3. Previous LSCS had 1.2 times high risk of having psychological problems during pregnancy

  4. Participants who had supportive mother had 1.3 times lesser risk of having psychological problems during pregnancy

  5. Participants with Partner support had 4.4 times lesser risk of having psychological problems during pregnancy

  6. Participants with Family support had 1.7 times lesser risk of having psychological problems during pregnancy

  7. Participants with Previous history of depression of more than 2 wks had 5.4 times higher risk of having psychological problems during pregnancy

  8. Participants with History of mental health problem in past had 1.5 times higher risk

  9. Stresses and losses at previous 12 months 0.6 times higher risk

  10. Antenatal women having psychological illness has 4.29 times higher risk of delivering a neonate with birth weight <2.5kg.

Table 4

Binary logistic regression showing risk factors during antenatal period

Dependent Variables B S.E. Sig. Exp(B)/Risk 95% C.I. for EXP(B)
Lower Upper
Gravida(1) .019 .739 .979 1.020 .239 4.342
Education .023
IIITERATE 2.131 .999 .033 8.420 1.188 59.665
1-5 2.240 .923 .015 9.395 1.539 57.350
6-10 3.823 1.172 .001 45.748 4.600 454.923
>11TH 3.241 1.313 .014 25.565 1.950 335.187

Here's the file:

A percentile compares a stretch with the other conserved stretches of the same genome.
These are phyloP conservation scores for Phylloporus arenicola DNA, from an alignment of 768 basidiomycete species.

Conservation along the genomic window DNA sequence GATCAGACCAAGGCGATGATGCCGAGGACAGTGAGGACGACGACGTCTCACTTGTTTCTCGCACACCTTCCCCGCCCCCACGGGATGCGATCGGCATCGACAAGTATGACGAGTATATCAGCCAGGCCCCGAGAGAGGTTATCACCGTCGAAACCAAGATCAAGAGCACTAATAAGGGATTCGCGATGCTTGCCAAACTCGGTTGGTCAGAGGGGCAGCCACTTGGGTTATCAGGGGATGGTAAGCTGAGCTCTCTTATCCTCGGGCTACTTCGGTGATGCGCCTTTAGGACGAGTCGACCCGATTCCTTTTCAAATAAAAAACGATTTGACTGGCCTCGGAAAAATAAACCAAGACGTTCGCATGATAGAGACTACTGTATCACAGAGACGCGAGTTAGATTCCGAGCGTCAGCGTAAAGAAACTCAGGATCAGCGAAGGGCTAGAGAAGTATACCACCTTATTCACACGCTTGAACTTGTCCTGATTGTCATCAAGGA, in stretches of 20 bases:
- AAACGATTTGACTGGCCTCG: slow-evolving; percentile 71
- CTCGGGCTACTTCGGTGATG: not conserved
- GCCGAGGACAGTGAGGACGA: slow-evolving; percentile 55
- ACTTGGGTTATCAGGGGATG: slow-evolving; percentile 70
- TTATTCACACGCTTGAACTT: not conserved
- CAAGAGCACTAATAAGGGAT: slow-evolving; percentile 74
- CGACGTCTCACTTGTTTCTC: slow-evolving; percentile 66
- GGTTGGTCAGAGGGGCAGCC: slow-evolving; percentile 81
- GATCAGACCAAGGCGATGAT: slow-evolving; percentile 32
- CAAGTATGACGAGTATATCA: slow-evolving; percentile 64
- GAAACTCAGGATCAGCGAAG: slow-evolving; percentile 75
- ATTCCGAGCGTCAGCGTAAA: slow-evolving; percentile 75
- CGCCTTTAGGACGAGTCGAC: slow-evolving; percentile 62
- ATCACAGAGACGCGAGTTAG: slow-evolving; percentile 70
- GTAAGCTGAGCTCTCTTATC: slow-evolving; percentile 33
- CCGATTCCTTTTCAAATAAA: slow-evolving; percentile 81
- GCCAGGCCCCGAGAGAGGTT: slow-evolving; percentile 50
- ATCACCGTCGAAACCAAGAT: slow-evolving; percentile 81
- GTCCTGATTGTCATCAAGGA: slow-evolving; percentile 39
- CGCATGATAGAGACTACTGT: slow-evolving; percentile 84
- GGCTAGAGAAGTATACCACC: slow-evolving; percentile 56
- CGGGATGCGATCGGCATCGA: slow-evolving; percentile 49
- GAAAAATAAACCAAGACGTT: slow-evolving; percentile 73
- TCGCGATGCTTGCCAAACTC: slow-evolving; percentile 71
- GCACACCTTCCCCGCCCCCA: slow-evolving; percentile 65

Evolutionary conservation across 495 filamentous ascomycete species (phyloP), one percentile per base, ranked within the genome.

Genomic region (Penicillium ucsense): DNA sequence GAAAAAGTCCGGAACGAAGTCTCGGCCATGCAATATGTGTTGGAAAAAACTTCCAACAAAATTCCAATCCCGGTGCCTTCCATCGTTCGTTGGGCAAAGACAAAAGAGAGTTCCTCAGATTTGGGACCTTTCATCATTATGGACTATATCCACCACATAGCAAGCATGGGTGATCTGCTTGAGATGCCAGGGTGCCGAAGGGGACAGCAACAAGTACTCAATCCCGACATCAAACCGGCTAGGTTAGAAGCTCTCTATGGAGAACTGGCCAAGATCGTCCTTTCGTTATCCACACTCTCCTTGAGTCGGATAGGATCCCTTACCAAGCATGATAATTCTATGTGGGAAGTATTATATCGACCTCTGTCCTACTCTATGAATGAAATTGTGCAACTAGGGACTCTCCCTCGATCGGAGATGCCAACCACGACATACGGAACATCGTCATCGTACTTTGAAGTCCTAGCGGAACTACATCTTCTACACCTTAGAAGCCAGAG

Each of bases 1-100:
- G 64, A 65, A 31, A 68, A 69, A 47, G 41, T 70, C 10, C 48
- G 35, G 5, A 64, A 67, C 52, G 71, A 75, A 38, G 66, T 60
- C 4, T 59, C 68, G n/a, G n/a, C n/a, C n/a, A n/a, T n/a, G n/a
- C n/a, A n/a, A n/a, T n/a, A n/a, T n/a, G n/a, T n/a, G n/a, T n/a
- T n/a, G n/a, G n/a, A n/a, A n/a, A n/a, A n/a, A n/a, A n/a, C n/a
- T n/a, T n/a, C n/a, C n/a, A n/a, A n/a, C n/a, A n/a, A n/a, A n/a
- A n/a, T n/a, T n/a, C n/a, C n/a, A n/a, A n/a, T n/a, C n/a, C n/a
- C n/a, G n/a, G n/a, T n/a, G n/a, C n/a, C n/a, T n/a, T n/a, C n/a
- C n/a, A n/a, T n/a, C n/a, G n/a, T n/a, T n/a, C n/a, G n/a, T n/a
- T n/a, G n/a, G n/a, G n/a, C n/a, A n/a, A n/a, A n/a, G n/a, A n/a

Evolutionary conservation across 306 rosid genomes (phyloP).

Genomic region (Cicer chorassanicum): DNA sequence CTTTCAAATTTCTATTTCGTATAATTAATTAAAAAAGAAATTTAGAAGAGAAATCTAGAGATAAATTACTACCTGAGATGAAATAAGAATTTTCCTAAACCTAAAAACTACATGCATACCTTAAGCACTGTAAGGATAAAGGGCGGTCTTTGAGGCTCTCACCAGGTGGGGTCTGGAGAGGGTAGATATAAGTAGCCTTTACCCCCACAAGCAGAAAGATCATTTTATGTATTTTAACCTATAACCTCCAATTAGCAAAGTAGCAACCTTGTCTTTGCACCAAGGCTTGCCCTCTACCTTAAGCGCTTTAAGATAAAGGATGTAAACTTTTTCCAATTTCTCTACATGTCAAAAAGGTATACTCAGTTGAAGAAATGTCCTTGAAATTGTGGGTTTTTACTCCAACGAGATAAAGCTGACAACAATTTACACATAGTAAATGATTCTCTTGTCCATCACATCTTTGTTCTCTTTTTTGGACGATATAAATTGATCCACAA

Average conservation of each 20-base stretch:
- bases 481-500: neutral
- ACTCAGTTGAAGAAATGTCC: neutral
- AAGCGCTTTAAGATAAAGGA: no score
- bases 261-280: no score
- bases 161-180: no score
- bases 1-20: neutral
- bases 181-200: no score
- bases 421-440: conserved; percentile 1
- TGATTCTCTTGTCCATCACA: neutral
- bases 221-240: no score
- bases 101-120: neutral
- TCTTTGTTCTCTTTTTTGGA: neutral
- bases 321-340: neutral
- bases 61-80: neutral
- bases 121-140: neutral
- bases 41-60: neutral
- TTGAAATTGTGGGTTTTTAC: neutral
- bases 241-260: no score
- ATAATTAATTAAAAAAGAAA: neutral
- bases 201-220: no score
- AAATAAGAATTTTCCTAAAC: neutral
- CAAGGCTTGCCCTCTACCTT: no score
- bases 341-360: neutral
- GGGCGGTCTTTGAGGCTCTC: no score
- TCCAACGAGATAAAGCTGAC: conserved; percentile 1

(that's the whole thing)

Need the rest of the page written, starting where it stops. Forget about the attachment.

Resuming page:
Residential area -1.364 .587 .020 3.9 .081 .808
Previous LSCS -.250 1.117 .823 1.2 .087 6.956
Supportive Mother .310 2.588 .905 1.363 .009 217.393
Partner support -1.490 .942 .114 4.4 .036 1.427
Family support .583 .569 .306 1.791 .587 5.464
Depression >2weeks -1.693 .585 .004 5.4 .058 .579
H/O mental problem .444 3.034 .884 1.559 .004 596.390
Stress losses in last 12 months -2.756 .739 .000 .064 .015 .270
Emotional abuse -2.837 1.031 .006 .059 .008 .442
Sexual abuse -20.148 19489.241 .999 .000 .000 .
Neonatal weight <2.5 1.457 1.027 .156 4.294 .573 32.162
Constant .108 5.670 .985 1.114

Binary Logistic Regression for high risk factors EDPS 4-8 days (Table 5)

  1. Women from Rural background had 2.9 times higher risk of high risk scores by EPDS

  2. Previous Cesarean section had 1.8 times higher risk of high risk scores by EPDS

  3. Supportive mother had 4.9 times lesser risk of higher scores by EPDS

  4. Partner support had 1.05 times lesser risk of higher scores by EPDS

  5. Family support had 2.3 times lesser risk of higher scores by EPDS

  6. Previous depression of more than 2wks had 1.9 times higher risk of high EPDS

  7. Neonatal weight between 2.5-3 kg had 1.58 times lesser risk of higher EPDS than weight less than 2.5 kg.

All the risk factors showed reduction at 4-8 weeks (Table 6)

Table 5

Binary logistic regressionshowing risk factors for high EPDS (4-8 days)

Risk Factors B S.E. Sig. Exp(B)/ 95% C.I. for EXP(B)
Lower Upper
Gravida -.289 .654 .659 .749 .208 2.702
Residential area -1.033 .521 .047 2.9 .128 .987
Previous LSCS -.624 .926 .501 1.8 .087 3.292
Depression for>2 weeks -.654 .536 .223 1.9 .182 1.487
H/o mental health problem -1.860 1.666 .264 .156 .006 4.077